Don’t Look Up

Fiction and Mindset

Over the last two weeks on no less than five occasions people I was talking with spontaneously spontaneously recommended that I watch the recently released science fiction satire “Don’t Look Up”. That is highly unusual, so I did. It did not disappoint. My five friends and acquaintances were a good clue, but that fact that this movie struck a chord far beyond my acquaintanceship came out in a commentary in the New York Times

According to Netflix, which self reports its own figures and was the studio behind the film and its distributor, the movie is one of its most popular films ever, amassing an unprecedented 152 million hours viewed in one week.¹

“Don’t Look Up” casts Leonard DeCaprio and Jennifer Lawrence as a pair of frustrated astrophysicists trying to communicate an important discovery. Meryl Streep is cast as the President of the United States. The movie is an insightful, satirical commentary on the interrelation of science, politics, propaganda, and belief systems—but it is worth watching just for the acting. (Note: The movie contains language and implied sex that might not be suitable for children. Besides, the youngest would be bored and older children, unaware of satire, might have nightmares.)

The movie is free to stream on Netflix. If you’re not a subscriber it is worth the $8.99 plus tax for one month of a Basic subscription just to see this one movie. (What would you pay in a theater?)²

Do not discount the influence of fiction on the mindset and value systems of the viewer or reader. The New York Times article reminded me of that:

Neil deGrasse Tyson tweeted that it seemed like a documentary. Several admirers likened the film to “A Modest Proposal,” the 18th-century satirical essay by Jonathan Swift.

Indeed, works of fiction and story-telling non-fiction like Uncle Tom’s CabinTo Kill a MockingbirdCatch 22HiroshimaDr. Stranglove, and One Flew Over the Cuckoo’s Nest, to name just a few, have all had profound effects on attitudes toward slavery, war, atomic weapons, and psychiatric confinement—and those attitudes seep into politics and voting. Fiction or true story, we humans tend to internalize and often adopt that to which we are exposed in print and on our many screens. (Watch “The Brain Washing of My Dad” free on YouTube for a clear illustration.)³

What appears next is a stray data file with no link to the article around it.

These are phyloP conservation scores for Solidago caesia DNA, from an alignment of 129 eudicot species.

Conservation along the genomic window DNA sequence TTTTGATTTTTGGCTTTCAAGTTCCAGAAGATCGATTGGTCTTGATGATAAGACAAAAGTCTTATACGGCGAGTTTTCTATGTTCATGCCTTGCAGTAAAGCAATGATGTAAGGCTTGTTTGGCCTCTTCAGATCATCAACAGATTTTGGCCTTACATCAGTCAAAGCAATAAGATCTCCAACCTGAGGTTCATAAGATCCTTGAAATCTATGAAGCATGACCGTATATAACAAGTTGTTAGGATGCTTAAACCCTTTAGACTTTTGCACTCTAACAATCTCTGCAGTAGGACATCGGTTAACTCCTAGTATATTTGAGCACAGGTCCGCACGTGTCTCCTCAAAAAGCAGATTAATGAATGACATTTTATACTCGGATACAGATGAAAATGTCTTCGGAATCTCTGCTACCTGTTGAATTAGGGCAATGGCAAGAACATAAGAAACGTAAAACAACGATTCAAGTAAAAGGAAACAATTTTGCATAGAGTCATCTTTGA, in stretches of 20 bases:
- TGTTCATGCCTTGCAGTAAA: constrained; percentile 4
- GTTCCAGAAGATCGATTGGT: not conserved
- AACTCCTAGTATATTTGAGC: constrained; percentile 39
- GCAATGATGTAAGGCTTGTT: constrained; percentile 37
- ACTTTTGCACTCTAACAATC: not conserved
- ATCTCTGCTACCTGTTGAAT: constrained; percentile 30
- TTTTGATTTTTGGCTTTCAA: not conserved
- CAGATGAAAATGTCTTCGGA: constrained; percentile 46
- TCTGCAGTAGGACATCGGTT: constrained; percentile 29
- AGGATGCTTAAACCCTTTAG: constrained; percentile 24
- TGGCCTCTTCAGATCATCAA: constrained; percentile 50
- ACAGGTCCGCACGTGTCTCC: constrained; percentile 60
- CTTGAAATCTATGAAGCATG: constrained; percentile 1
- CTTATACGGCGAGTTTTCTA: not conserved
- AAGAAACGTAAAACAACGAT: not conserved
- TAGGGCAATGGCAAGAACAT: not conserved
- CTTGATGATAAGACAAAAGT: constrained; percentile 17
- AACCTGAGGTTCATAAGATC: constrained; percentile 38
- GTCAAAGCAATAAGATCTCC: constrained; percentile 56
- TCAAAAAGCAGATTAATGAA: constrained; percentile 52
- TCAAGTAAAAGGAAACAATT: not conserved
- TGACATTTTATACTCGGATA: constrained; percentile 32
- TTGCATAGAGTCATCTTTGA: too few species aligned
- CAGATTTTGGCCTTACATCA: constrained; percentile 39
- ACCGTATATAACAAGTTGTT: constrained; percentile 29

Satire, when properly deployed, can be a great stimulant to thought. “Don’t Look Up” is terrific example such satire. Watch it and spread the word. (Be sure to watch through the credits. There is a short, entertaining bonus at the very end.)

Keep to the high ground,


For perspective, those 152 million hours of viewing imply that “Don’t Look Up” appeared on a screen in front of one or more Netflix watchers more than 67 million times (divide by 2.25 hours, the duration of the movie). If there were an average of just 1.6 people watching each of those screens that would imply that a third of the population of the United States watched this movie—in one week! This movie is cultural phenomenon and reference thought ought not be missed.2

There might be a freebie month offered if you’re new to Netflix. Of course, the trick with all this is to remind yourself to cancel if you’re not going to use the subscription later. Ignored subscriptions are financial death by a thousand cuts. 3

It should come as no surprise that many conservatives demonize most of the Hollywood movie industry as “out of touch liberal elites” or that Republicans in a number of states are passing laws under the guise of “anti-CRT”, laws that can be used to keep books like “To Kill a Mockingbird” out of public school classrooms. Nor should it come as a surprise that extreme Christian Fundamentalists decry the Harry Potter books and movies as paganism and the work of the Devil.